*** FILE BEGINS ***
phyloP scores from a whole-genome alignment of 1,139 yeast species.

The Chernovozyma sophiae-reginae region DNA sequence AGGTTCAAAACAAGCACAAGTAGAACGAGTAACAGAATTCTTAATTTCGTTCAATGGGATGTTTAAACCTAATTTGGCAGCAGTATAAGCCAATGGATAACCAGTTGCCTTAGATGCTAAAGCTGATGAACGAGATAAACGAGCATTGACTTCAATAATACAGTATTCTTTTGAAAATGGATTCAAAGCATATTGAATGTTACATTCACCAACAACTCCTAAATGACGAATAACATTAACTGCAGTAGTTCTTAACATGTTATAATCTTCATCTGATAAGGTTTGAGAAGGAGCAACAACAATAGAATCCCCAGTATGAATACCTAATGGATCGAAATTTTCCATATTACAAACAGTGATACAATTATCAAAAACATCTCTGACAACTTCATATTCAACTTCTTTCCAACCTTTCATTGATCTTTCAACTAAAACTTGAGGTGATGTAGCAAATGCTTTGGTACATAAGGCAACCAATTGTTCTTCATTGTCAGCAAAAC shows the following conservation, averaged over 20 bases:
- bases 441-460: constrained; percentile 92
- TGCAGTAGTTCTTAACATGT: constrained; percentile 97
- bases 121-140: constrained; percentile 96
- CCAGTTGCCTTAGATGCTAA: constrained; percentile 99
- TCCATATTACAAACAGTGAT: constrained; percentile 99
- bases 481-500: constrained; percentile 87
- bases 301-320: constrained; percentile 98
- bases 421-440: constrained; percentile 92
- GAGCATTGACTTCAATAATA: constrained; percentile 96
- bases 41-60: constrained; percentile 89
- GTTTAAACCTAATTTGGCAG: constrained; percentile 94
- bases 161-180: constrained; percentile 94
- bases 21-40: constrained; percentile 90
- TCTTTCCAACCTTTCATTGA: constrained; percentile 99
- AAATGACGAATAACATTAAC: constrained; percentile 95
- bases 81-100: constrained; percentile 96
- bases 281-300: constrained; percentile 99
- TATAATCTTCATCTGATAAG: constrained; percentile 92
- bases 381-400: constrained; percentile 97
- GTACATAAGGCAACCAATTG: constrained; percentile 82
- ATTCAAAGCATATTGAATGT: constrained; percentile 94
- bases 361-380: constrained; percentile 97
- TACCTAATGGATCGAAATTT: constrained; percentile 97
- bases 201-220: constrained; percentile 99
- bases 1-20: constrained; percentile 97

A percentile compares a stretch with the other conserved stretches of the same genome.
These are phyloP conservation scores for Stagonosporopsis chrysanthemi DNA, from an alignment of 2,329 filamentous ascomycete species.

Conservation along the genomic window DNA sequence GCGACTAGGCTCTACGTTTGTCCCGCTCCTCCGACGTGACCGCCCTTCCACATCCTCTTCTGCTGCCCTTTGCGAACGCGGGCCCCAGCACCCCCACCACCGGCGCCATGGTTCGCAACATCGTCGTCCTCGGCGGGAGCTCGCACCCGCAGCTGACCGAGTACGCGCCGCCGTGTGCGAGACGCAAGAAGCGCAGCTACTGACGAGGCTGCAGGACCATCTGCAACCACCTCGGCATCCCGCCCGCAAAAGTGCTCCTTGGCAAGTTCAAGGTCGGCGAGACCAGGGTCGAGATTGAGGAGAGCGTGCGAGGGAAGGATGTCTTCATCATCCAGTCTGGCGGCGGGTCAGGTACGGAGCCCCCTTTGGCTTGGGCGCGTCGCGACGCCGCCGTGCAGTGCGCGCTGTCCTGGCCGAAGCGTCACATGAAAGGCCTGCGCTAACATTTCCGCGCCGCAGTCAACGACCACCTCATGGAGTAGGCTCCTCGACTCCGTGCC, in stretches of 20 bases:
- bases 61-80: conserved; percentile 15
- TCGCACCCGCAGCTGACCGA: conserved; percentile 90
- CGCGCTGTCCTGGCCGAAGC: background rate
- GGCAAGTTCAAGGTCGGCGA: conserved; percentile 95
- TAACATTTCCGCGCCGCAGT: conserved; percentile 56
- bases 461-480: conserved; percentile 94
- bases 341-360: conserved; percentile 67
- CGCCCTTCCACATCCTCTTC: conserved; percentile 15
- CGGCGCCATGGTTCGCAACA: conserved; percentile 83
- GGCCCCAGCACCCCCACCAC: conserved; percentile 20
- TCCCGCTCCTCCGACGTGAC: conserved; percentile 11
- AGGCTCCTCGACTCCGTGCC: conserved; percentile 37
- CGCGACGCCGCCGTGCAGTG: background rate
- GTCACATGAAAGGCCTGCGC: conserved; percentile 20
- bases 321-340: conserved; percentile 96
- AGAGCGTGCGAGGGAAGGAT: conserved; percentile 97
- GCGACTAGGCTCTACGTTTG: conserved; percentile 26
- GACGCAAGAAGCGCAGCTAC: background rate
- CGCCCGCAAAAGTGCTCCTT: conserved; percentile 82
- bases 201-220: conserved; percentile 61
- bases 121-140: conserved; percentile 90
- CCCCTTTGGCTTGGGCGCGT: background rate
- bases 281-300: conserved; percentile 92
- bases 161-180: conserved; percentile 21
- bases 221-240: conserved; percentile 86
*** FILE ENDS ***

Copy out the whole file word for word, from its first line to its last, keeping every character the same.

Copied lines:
phyloP scores from a whole-genome alignment of 1,139 yeast species.

The Chernovozyma sophiae-reginae region DNA sequence AGGTTCAAAACAAGCACAAGTAGAACGAGTAACAGAATTCTTAATTTCGTTCAATGGGATGTTTAAACCTAATTTGGCAGCAGTATAAGCCAATGGATAACCAGTTGCCTTAGATGCTAAAGCTGATGAACGAGATAAACGAGCATTGACTTCAATAATACAGTATTCTTTTGAAAATGGATTCAAAGCATATTGAATGTTACATTCACCAACAACTCCTAAATGACGAATAACATTAACTGCAGTAGTTCTTAACATGTTATAATCTTCATCTGATAAGGTTTGAGAAGGAGCAACAACAATAGAATCCCCAGTATGAATACCTAATGGATCGAAATTTTCCATATTACAAACAGTGATACAATTATCAAAAACATCTCTGACAACTTCATATTCAACTTCTTTCCAACCTTTCATTGATCTTTCAACTAAAACTTGAGGTGATGTAGCAAATGCTTTGGTACATAAGGCAACCAATTGTTCTTCATTGTCAGCAAAAC shows the following conservation, averaged over 20 bases:
- bases 441-460: constrained; percentile 92
- TGCAGTAGTTCTTAACATGT: constrained; percentile 97
- bases 121-140: constrained; percentile 96
- CCAGTTGCCTTAGATGCTAA: constrained; percentile 99
- TCCATATTACAAACAGTGAT: constrained; percentile 99
- bases 481-500: constrained; percentile 87
- bases 301-320: constrained; percentile 98
- bases 421-440: constrained; percentile 92
- GAGCATTGACTTCAATAATA: constrained; percentile 96
- bases 41-60: constrained; percentile 89
- GTTTAAACCTAATTTGGCAG: constrained; percentile 94
- bases 161-180: constrained; percentile 94
- bases 21-40: constrained; percentile 90
- TCTTTCCAACCTTTCATTGA: constrained; percentile 99
- AAATGACGAATAACATTAAC: constrained; percentile 95
- bases 81-100: constrained; percentile 96
- bases 281-300: constrained; percentile 99
- TATAATCTTCATCTGATAAG: constrained; percentile 92
- bases 381-400: constrained; percentile 97
- GTACATAAGGCAACCAATTG: constrained; percentile 82
- ATTCAAAGCATATTGAATGT: constrained; percentile 94
- bases 361-380: constrained; percentile 97
- TACCTAATGGATCGAAATTT: constrained; percentile 97
- bases 201-220: constrained; percentile 99
- bases 1-20: constrained; percentile 97

A percentile compares a stretch with the other conserved stretches of the same genome.
These are phyloP conservation scores for Stagonosporopsis chrysanthemi DNA, from an alignment of 2,329 filamentous ascomycete species.

Conservation along the genomic window DNA sequence GCGACTAGGCTCTACGTTTGTCCCGCTCCTCCGACGTGACCGCCCTTCCACATCCTCTTCTGCTGCCCTTTGCGAACGCGGGCCCCAGCACCCCCACCACCGGCGCCATGGTTCGCAACATCGTCGTCCTCGGCGGGAGCTCGCACCCGCAGCTGACCGAGTACGCGCCGCCGTGTGCGAGACGCAAGAAGCGCAGCTACTGACGAGGCTGCAGGACCATCTGCAACCACCTCGGCATCCCGCCCGCAAAAGTGCTCCTTGGCAAGTTCAAGGTCGGCGAGACCAGGGTCGAGATTGAGGAGAGCGTGCGAGGGAAGGATGTCTTCATCATCCAGTCTGGCGGCGGGTCAGGTACGGAGCCCCCTTTGGCTTGGGCGCGTCGCGACGCCGCCGTGCAGTGCGCGCTGTCCTGGCCGAAGCGTCACATGAAAGGCCTGCGCTAACATTTCCGCGCCGCAGTCAACGACCACCTCATGGAGTAGGCTCCTCGACTCCGTGCC, in stretches of 20 bases:
- bases 61-80: conserved; percentile 15
- TCGCACCCGCAGCTGACCGA: conserved; percentile 90
- CGCGCTGTCCTGGCCGAAGC: background rate
- GGCAAGTTCAAGGTCGGCGA: conserved; percentile 95
- TAACATTTCCGCGCCGCAGT: conserved; percentile 56
- bases 461-480: conserved; percentile 94
- bases 341-360: conserved; percentile 67
- CGCCCTTCCACATCCTCTTC: conserved; percentile 15
- CGGCGCCATGGTTCGCAACA: conserved; percentile 83
- GGCCCCAGCACCCCCACCAC: conserved; percentile 20
- TCCCGCTCCTCCGACGTGAC: conserved; percentile 11
- AGGCTCCTCGACTCCGTGCC: conserved; percentile 37
- CGCGACGCCGCCGTGCAGTG: background rate
- GTCACATGAAAGGCCTGCGC: conserved; percentile 20
- bases 321-340: conserved; percentile 96
- AGAGCGTGCGAGGGAAGGAT: conserved; percentile 97
- GCGACTAGGCTCTACGTTTG: conserved; percentile 26
- GACGCAAGAAGCGCAGCTAC: background rate
- CGCCCGCAAAAGTGCTCCTT: conserved; percentile 82
- bases 201-220: conserved; percentile 61
- bases 121-140: conserved; percentile 90
- CCCCTTTGGCTTGGGCGCGT: background rate
- bases 281-300: conserved; percentile 92
- bases 161-180: conserved; percentile 21
- bases 221-240: conserved; percentile 86